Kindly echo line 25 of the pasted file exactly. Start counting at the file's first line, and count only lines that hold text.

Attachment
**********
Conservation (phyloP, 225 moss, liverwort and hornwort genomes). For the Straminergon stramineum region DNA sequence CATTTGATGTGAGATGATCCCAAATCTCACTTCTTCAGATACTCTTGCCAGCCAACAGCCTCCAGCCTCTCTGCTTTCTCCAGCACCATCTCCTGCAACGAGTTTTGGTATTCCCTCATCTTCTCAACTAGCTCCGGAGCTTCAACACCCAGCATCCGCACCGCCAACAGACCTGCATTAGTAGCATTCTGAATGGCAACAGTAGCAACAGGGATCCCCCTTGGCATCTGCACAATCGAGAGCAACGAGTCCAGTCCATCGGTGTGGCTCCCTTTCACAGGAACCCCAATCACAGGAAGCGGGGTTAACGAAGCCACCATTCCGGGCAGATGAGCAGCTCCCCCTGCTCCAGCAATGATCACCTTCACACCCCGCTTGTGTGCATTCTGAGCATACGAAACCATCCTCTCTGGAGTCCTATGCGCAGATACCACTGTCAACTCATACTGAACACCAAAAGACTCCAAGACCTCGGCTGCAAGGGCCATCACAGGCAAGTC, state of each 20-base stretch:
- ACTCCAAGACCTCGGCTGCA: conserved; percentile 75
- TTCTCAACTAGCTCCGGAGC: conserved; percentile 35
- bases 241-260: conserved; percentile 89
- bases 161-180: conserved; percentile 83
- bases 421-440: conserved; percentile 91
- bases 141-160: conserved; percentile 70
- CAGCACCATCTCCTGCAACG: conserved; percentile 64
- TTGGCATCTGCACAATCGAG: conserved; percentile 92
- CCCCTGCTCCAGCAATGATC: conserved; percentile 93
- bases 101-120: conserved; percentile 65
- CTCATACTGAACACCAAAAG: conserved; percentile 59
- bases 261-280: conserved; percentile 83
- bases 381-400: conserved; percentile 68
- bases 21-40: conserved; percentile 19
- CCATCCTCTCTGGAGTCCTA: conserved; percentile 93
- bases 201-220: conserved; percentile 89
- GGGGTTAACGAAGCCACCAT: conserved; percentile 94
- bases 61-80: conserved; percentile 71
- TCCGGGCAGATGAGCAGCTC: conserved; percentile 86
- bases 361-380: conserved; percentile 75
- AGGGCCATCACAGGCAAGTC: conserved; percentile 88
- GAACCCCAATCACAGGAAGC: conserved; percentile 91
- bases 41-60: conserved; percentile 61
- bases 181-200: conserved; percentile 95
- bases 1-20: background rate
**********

- bases 181-200: conserved; percentile 95